What can we say about 2020 except COVID-19. It took over every aspect of our lives, stopped us working, kept us at home and affected everyone in many difficult ways, both physically and emotionally.
As the year draws to an end with the vaccine being rolled out, it’s possible to be a bit more hopeful about 2021.
In the meantime, let’s have a look at everything that happened in 2020 – in the world, in the driver and rider training industry and at the DIA.
In January we relaunched the magazine, with a new name and a new look. Driving Instructor became Driver Trainer to reflect the modern face of the profession.
January was also a time BC – before coronavirus. Though we heard about it in China, we had no idea how much it would affect our lives this year. The top story of the month was that car sales were at a seven-year low yet emissions had increased. Little did we know that car sales would drop even more drastically as the year went on, but emissions would decrease enormously as we all stayed at home and off the roads.
Our CEO Carly Brookfield began our DIA casebook series this month. The casebook looks at real-life cases experienced by our members. This month’s looked at the issue of malicious complaints and what you can do to reduce the risk of this happening.
Elsewhere, Brake laid out its safety report for the year, Karen Bransgrove tried out some electric and hybrid cars and we heard from BAS’s Helen Dolphin about how she learned to drive again after losing her limbs.
Our top story this month was about changes to theory test – moving from written case studies to video clips. This was due to be introduced in April, but eventually happened in September. The petrol and diesel ban was brought forward to 2035 (more on that later).
DVSA also published new versions of the driver’s record this month. It was hoped the changes would help encourage learners to broaden their experience before taking their test, particularly in regards to driving in the dark. The DIA’s Howard Redwood went into more depth about these and their merits, while DVSA explained the thinking behind the driving in the dark campaign.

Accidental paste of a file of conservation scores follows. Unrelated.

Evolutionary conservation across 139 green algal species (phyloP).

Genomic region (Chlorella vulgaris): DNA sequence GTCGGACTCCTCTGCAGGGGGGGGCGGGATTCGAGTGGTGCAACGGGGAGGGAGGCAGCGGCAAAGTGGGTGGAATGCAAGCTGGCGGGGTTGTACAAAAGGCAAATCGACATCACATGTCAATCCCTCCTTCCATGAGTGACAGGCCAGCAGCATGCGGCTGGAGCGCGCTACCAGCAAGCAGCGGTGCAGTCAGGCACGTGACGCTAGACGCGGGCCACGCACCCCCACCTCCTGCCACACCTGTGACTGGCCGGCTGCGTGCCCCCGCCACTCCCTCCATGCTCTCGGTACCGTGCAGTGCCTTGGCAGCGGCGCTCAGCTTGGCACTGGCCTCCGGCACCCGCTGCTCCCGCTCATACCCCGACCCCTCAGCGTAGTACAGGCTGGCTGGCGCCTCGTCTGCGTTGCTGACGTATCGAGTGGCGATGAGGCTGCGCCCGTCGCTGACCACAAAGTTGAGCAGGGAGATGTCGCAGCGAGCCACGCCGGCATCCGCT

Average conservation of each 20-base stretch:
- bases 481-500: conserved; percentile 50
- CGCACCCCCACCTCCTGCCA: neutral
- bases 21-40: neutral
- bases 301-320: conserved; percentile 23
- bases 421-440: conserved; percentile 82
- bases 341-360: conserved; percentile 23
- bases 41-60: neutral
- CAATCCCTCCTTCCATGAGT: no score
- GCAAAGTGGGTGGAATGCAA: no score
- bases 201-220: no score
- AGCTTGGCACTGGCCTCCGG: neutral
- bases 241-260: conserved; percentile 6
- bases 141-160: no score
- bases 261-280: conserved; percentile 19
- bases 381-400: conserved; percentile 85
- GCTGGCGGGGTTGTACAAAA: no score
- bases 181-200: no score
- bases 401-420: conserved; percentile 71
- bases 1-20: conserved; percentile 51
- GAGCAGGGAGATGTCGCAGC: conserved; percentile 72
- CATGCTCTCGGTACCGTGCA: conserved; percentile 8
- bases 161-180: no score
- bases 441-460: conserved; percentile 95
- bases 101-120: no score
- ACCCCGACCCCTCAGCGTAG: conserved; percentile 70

The standards check is always top of the list of concerns for our members. Diamond chief examiner Karen Bransgrove had hers at the beginning of the year and I was her pupil! We talked about what we learned from the experience.
This was also the month where the government announced no more dynamic smart motorways. It was reported in the news that near misses had increased on smart motorways and Road Safety GB and Highways England discussed the problems with these types of roads.
March was when we started to realise that COVID was going to have a huge impact on all of our lives. Just as the magazine was going to print DVSA cancelled theory tests for four weeks. Then on 23 March we were all told to stay at home and life was put on hold for an indefinite amount of time.
As the magazine was produced earlier in the month, there was very little COVID content. Our top news story was that the number of motorists taking driver awareness courses had tripled since 2010. The Budget that month was full of incentives for drivers to go electric and the government also planned to invest hugely in roads.
March’s magazine was a training special, focusing on driving at night, independent driving and motorway driving. Howard Redwood began his fleet series, taking us through the basics of fleet training and the skills needed. Carly’s casebook discussed CCJs and I found out about the transport systems of the future at Move 2020, an
in-person busy exhibition which seems like an impossible dream now!
April was the month when coronavirus really hit. It was also the month when we developed our key worker training register. We’d had reports from members that they’d been harassed for on-road key worker training even though it was permitted. Our register was designed to verify trainers so they could have peace of mind when working on the road.
NASP urged driver trainers to stop training to help stop the spread of coronavirus, driving tests were suspended for three months and the government started putting financial measures in place as it was becoming clear just how much of an impact this virus was going to have on businesses. Driving mileage was down 60% and Tfl suspended road user charging schemes.
We put together a guide to all the financial assistance available at the time, NASP released a guide to training critical/key workers and DVSA provided answers to the COVID-19 FAQs. Jim Whalen debunked a few coronavirus myths (of which there continue to be many) and Nick Heath talked about ways to minimise business risk.